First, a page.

Navy allows protest boats to leave Gaza

Vessels, which sailed to Strip to break blockade, leave for Cyprus with seven Palestinians on board.

Gaza activist boat 224.88 (photo credit: AP)
Gaza activist boat 224.88
(photo credit: AP)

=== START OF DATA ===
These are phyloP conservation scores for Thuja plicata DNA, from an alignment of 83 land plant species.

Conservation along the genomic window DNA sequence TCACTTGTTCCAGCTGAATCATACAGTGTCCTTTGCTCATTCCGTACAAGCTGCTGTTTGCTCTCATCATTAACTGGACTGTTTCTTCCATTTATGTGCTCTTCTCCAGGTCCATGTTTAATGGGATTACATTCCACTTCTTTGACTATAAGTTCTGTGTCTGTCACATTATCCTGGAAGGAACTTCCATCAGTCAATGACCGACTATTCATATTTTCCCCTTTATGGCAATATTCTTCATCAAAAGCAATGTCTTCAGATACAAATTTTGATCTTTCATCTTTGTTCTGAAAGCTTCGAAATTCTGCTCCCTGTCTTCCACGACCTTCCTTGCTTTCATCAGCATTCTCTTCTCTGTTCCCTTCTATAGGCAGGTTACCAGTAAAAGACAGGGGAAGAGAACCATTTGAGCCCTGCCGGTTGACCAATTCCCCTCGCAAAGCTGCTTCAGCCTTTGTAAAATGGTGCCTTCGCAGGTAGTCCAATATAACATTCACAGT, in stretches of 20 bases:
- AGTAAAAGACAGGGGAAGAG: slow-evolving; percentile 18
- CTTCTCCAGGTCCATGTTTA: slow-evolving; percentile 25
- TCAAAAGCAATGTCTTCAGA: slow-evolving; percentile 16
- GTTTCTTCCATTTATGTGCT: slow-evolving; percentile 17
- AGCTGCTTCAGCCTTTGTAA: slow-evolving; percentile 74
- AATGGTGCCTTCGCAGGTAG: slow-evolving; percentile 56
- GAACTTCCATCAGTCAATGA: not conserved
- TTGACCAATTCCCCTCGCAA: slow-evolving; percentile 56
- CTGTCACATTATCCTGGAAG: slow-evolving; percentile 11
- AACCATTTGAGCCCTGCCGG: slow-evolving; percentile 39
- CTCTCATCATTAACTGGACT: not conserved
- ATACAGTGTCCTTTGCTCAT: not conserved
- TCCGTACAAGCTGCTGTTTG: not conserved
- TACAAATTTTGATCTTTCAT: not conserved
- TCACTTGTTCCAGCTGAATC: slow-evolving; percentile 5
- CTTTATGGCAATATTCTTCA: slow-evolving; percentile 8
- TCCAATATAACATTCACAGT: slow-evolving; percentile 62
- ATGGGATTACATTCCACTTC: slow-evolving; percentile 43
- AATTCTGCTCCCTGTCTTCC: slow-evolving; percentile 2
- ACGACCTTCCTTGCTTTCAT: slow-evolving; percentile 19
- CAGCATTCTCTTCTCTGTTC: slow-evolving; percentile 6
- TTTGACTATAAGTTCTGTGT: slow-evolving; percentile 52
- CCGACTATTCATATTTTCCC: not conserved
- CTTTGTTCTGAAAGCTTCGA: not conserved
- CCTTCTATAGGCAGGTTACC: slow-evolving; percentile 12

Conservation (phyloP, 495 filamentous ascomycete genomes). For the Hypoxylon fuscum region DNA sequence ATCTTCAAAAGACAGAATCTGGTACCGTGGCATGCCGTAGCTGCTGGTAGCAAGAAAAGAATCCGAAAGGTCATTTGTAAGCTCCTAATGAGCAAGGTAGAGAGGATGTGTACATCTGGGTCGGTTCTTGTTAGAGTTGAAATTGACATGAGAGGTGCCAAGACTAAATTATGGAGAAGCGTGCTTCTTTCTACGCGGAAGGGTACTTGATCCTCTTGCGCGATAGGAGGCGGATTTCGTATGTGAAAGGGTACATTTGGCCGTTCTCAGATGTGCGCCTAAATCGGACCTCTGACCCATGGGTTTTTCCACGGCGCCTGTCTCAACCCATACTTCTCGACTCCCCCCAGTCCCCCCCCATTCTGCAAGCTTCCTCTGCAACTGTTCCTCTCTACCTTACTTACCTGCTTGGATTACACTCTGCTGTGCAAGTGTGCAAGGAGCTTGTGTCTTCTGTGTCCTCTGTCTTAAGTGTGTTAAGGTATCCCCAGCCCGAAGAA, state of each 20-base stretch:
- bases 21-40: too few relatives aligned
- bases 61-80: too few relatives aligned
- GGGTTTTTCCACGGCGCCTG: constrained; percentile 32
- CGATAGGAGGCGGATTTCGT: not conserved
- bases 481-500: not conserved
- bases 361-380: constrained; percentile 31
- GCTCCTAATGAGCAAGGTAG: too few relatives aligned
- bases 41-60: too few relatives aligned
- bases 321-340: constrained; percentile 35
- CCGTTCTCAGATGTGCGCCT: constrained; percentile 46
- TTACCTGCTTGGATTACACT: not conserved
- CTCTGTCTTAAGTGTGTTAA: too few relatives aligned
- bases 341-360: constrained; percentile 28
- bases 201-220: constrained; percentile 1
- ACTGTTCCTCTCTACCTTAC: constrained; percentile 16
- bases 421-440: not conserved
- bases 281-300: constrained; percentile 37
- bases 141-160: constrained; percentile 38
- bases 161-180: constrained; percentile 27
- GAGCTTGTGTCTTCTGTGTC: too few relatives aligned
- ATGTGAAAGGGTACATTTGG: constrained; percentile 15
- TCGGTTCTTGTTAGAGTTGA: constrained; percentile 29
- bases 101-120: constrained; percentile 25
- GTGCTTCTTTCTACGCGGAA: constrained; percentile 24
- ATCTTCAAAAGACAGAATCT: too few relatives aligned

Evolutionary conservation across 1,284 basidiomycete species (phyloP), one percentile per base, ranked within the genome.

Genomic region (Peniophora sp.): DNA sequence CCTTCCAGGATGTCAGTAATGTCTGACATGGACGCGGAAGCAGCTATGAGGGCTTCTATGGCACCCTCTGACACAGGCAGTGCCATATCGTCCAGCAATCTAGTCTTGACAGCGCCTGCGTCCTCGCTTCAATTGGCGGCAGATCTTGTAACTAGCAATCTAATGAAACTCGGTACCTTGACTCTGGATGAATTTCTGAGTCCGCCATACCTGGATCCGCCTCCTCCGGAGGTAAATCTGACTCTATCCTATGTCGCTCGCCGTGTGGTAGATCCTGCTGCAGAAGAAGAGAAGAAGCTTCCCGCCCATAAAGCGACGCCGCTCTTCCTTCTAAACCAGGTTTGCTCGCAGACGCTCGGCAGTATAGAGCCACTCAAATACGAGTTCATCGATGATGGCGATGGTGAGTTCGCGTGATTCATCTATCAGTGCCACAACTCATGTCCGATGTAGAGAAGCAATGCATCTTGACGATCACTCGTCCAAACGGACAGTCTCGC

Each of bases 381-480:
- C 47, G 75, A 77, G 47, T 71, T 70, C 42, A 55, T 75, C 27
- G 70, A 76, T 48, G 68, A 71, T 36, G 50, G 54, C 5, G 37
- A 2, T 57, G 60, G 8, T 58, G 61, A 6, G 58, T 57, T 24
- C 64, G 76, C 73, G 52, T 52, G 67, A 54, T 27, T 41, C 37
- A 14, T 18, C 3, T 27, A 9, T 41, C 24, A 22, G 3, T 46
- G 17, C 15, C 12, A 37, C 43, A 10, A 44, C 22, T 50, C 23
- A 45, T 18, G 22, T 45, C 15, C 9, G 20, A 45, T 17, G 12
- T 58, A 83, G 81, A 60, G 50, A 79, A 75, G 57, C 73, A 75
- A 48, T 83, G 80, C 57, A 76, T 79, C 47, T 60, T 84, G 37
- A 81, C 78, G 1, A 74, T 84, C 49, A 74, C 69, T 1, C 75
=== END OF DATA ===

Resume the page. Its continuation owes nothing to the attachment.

Israel allowed two boats carrying international activists and seven Palestinians to leave Gaza on Thursday and sail without interruption back to Cyprus. The boats had been allowed to dock in Gaza harbor last Saturday after the government decided not to clash with the 45 human rights activists aboard and play into what officials said was a clear provocation intended to damage Israel's public image. The Free Gaza Movement said that among the Palestinians who left Gaza were five children, including 10-year-old Saed Mosleh from Beit Hanoun, who the group said had lost one of his legs to an Israeli tank shell. He left Gaza with his father to seek medical treatment abroad. Also on board was the Darwish family, which will be reunited with its relatives in Cyprus. "I can't believe we're finally able to leave for medical treatment," said Khaled Mosleh, Saed's father. "This is a miracle of God." Out of the 45 activists who arrived on Saturday, nine will remain in Gaza to do long-term monitoring, the movement said. The Free Gaza Movement plans to return to Gaza with another delegation in the near future and to ask the United Nations, the Arab League and other international organizations to organize similar sea-based operations. Israeli defense officials said Thursday that there was no set policy on how Israel would react in the event that another ship coming from international waters tries to enter Gaza. Officials said that as of now, Israel knows of no plans for other boats to set sail for Gaza, and that if other boats did try to enter, Israel would decide how to handle the situation on a case-by-case basis. "Each case will be examined individually," one official said. In Thursday's case, the official said Israel had been aware of who was on board the ships - including the identity of the Palestinians - and had not interfered since none of the passengers posed a security risk. "None of the passengers was dangerous to Israel, and they were not coming into Israel, so there was no reason to stop them," the official said. "If a boat, however, tried to take wanted Hamas terrorists out of Gaza, that would be a different story." Government officials said the protesters were likely to face problems in Cyprus, which will now have to decide whether to allow in the Palestinians.